UnitedHealth brings some Change Healthcare pharmacy services back online

UnitedHealth Group

Optum’s Change Healthcare has started to bring systems back online after suffering a crippling BlackCat ransomware attack last month that led to widespread disruption to the US healthcare system.

United Health Group (UHG) is the largest American health insurance company, and its subsidiary, Optum Solutions, operates the Change Healthcare platform. Change Healthcare operates the largest payment exchange platform between doctors, pharmacies, healthcare providers, and patients in the US.

On February 21, 2024, Optum Solutions suffered a ransomware attack by ALPHV/BlackCat, causing extensive outages after servers were allegedly encrypted and the company shut down its IT systems.

These outages led to wide disruption at pharmacies and doctor offices, which could not send claims, causing some patients to pay full price for their medications.

Today, UHG emailed a statement to BleepingComputer that finally delivered some good news, announcing the electronic prescription systems are back online and fully functional as of March 7.

“Electronic prescribing is now fully functional with claim submission and payment transmission also available as of March 7,” reads the status update.

“We have taken action to make sure patients can access their medicines in the meantime, including Optum Rx pharmacies sending members their medications based on the date needed.”

The company also promised that the electronic payments platform should gradually return to normal operational status starting on March 15, while the work to re-establish the medical claims system will begin with testing on March 18, 2024.

Currently, interim solutions are in place to process medical claims, achieving a throughput of 90%. This figure is expected to rise to as much as 95% by next week, following the implementation of additional solutions by UHG.

The company strongly advises all stakeholders to implement the available workarounds until the systems are fully restored and maintain them post-restoration for redundancy. Date estimates are dubious, and system availability may not be stable for a certain period.

For specific system statuses, check this status page on the Change Healthcare platform. Updates on status changes are provided through this webpage.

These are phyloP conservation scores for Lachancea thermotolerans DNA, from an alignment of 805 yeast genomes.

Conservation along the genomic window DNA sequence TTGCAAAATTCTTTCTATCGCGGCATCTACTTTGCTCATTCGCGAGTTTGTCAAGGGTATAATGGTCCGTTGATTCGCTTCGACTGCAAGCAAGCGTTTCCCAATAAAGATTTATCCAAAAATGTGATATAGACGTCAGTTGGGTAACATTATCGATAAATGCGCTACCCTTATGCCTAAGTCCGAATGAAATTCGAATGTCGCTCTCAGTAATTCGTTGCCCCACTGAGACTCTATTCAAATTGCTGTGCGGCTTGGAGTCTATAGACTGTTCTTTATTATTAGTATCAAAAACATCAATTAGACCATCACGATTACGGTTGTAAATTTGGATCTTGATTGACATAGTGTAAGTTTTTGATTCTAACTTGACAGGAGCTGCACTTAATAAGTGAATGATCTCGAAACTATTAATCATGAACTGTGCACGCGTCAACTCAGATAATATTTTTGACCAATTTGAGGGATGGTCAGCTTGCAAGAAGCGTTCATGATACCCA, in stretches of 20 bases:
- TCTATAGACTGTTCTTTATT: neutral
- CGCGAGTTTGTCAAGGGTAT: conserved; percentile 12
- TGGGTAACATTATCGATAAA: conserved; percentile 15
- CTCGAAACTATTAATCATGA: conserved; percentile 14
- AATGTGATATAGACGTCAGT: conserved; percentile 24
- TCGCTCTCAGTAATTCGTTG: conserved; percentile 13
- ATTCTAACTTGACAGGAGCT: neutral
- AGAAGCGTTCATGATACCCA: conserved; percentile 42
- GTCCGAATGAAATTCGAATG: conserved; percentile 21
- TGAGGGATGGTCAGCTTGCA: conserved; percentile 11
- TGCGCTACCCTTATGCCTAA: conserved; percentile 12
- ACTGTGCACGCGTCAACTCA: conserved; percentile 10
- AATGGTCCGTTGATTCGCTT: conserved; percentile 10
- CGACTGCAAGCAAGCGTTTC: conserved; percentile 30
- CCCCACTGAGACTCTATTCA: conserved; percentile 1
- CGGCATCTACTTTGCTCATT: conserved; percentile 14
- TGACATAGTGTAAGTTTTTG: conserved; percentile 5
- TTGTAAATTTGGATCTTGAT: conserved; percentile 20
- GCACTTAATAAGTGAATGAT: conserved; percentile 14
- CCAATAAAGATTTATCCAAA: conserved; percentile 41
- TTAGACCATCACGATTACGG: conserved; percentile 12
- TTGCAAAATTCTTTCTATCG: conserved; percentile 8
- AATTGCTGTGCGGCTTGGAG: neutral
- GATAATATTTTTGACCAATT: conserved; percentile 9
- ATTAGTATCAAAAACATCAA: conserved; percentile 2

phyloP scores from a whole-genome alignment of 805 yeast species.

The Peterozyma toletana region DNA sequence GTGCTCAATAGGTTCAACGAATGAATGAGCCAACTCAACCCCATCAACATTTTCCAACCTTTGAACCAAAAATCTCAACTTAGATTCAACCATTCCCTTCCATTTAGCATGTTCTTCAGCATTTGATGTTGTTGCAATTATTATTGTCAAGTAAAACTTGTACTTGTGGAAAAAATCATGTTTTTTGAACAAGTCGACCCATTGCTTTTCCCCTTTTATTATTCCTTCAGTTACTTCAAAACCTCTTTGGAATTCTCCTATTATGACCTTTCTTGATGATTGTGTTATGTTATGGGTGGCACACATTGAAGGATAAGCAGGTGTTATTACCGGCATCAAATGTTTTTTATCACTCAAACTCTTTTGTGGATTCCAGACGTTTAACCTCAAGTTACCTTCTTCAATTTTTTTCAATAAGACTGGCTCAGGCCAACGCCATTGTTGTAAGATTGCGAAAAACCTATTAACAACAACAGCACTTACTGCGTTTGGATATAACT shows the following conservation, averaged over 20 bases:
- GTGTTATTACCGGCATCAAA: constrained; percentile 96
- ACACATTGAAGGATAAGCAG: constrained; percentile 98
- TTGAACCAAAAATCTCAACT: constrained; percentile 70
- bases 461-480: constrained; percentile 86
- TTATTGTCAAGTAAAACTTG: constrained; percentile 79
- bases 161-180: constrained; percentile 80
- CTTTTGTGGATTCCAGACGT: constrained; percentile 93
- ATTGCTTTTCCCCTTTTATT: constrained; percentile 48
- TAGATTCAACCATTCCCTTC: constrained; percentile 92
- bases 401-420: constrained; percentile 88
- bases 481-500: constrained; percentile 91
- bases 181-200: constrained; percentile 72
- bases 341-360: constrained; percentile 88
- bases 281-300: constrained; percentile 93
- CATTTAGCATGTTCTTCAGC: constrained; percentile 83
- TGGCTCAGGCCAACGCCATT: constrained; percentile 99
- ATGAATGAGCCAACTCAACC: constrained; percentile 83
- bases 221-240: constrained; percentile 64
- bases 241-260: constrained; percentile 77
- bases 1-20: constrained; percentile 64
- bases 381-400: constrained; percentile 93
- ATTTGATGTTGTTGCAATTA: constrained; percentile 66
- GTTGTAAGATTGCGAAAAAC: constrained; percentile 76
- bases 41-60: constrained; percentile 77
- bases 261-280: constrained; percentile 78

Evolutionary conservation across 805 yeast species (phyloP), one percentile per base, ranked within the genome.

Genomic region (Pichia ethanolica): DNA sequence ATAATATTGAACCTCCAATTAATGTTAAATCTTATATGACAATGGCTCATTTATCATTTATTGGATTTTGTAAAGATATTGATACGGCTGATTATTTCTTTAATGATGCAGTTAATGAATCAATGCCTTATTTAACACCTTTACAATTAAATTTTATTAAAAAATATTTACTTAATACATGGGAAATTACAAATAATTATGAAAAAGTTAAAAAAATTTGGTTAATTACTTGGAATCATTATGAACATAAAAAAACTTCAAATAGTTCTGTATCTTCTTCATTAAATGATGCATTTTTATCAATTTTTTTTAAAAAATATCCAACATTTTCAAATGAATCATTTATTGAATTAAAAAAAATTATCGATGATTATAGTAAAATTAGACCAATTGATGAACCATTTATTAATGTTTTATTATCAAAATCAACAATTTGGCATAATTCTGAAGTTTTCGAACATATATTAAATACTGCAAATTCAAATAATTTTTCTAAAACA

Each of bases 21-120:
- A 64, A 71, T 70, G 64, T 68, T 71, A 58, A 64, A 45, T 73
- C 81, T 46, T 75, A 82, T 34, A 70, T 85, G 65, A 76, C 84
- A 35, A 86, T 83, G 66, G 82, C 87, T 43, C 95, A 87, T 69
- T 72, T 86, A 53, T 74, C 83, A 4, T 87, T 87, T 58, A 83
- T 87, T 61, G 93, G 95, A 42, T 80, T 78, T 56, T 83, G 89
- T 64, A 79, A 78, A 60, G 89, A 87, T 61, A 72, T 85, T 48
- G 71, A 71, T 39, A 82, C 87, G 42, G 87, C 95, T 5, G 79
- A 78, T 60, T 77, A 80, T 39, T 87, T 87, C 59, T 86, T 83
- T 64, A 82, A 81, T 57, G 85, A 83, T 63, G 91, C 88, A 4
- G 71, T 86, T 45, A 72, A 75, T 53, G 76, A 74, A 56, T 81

At the start of the month, Optum launched a temporary funding assistance program to allow healthcare providers to continue operating without facing monetary shortages for as long as the payment systems are down.

On Tuesday, March 5, the U.S. Department of Health and Human Services announced further measures to lessen the impact of the outage for impacted organizations.

However, the American Hospital Association responded with a request for more action, calling the incident “the most significant and consequential incident of its kind against the U.S. health care system in history.”

Ransom allegedly paid

Last week, an affiliate for the BlackCat gang claimed that the ransomware operation stole a $22 million ransom payment from them, which was paid by Optum to prevent the leak of 6 TB of allegedly stolen data and to receive a file decryptor.

The ransomware operation shut down their servers and soon announced the shutdown of the entire operation, which many believe was a planned exit scam.

Unfortunately, the affiliate behind the Optum attack claims to have the stolen Change Healthcare data still and will likely continue to extort the company to pay another ransom.

However, if a ransom was paid, it means Change Healthcare gained access to a decryptor, allowing the company to restore systems and servers more quickly.

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